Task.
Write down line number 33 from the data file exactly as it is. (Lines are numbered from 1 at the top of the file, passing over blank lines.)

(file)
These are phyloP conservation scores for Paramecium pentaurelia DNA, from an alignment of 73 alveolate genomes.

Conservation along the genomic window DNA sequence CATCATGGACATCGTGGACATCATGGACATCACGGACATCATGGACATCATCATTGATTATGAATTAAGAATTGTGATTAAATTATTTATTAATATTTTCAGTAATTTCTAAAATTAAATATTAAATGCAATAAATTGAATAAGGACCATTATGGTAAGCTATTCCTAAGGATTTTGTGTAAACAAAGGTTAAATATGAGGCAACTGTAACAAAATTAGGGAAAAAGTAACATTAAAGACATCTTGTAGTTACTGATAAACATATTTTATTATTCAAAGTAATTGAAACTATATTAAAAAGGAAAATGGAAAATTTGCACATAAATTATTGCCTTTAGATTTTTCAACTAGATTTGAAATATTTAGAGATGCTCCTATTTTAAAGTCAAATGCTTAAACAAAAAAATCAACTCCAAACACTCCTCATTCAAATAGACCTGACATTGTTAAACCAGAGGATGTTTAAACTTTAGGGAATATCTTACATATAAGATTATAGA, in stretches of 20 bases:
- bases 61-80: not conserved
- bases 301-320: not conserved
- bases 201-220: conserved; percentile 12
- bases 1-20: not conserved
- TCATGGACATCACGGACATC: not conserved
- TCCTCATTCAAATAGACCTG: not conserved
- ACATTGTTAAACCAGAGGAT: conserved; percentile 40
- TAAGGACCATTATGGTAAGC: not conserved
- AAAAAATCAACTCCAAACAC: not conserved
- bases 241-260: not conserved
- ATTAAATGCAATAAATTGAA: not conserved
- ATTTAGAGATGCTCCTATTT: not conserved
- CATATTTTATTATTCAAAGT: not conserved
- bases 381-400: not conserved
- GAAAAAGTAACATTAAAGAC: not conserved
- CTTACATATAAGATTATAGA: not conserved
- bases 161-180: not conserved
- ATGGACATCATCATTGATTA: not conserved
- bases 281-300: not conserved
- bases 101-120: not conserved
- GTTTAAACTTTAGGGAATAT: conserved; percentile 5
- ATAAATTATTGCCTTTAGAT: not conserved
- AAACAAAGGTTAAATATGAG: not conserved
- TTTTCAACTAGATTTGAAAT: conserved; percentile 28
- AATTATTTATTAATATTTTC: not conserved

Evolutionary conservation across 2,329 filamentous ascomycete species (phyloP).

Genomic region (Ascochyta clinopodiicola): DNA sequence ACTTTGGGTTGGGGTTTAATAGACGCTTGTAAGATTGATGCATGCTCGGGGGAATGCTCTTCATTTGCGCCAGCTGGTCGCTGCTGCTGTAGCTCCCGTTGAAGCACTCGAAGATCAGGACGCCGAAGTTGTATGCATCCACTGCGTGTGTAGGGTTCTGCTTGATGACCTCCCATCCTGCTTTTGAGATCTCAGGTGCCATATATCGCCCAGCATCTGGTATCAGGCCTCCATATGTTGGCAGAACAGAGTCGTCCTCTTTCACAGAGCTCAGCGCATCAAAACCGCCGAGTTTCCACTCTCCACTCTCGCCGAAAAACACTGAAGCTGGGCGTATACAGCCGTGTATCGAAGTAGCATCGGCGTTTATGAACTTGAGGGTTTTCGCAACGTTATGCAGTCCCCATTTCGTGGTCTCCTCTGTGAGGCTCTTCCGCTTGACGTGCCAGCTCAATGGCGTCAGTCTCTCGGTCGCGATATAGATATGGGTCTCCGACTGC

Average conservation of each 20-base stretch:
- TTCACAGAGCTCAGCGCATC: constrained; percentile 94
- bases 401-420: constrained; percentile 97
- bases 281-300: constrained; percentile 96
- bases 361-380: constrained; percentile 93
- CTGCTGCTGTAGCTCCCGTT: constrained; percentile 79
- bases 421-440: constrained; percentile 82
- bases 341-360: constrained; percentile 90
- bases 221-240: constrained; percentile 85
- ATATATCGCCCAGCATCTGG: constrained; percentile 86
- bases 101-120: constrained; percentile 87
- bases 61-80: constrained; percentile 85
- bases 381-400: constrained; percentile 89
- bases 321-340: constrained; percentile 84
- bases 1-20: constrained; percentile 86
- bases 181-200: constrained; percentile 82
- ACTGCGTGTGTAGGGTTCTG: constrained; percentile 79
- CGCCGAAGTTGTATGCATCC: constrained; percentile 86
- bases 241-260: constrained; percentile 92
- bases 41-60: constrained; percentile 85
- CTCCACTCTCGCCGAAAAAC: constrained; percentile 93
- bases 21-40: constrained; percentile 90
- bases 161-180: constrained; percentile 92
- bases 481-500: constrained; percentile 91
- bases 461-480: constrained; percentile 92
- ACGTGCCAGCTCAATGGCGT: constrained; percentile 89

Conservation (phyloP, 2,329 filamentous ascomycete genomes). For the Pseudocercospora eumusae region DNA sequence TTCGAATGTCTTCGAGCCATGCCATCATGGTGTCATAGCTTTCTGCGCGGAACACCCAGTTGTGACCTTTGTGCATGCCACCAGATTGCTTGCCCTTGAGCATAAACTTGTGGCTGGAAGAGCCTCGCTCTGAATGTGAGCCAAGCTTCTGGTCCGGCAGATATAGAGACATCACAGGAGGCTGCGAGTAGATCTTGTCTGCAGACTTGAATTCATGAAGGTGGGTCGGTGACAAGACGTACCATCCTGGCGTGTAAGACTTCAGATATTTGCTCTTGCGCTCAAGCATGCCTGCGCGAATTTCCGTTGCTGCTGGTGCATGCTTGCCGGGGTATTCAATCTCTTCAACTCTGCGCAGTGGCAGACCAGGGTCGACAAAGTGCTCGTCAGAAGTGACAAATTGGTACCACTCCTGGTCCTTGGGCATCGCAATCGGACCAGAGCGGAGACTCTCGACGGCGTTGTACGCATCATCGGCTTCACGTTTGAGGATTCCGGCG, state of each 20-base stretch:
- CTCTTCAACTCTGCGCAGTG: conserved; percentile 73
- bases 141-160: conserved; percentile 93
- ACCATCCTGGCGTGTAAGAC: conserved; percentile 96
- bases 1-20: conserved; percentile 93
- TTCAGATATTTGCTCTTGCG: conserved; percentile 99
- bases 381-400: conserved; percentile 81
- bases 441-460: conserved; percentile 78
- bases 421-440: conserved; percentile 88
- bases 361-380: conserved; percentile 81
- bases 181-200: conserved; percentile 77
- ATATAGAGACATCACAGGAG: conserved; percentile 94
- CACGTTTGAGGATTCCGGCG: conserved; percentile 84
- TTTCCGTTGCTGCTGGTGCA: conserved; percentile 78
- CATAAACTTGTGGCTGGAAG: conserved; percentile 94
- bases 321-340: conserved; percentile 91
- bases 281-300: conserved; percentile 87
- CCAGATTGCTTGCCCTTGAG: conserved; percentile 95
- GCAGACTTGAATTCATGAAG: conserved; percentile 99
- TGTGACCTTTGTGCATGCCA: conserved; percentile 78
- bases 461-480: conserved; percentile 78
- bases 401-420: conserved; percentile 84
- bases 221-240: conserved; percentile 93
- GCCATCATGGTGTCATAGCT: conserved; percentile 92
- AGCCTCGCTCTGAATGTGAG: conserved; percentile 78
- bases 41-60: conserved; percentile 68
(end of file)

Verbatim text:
- bases 281-300: constrained; percentile 96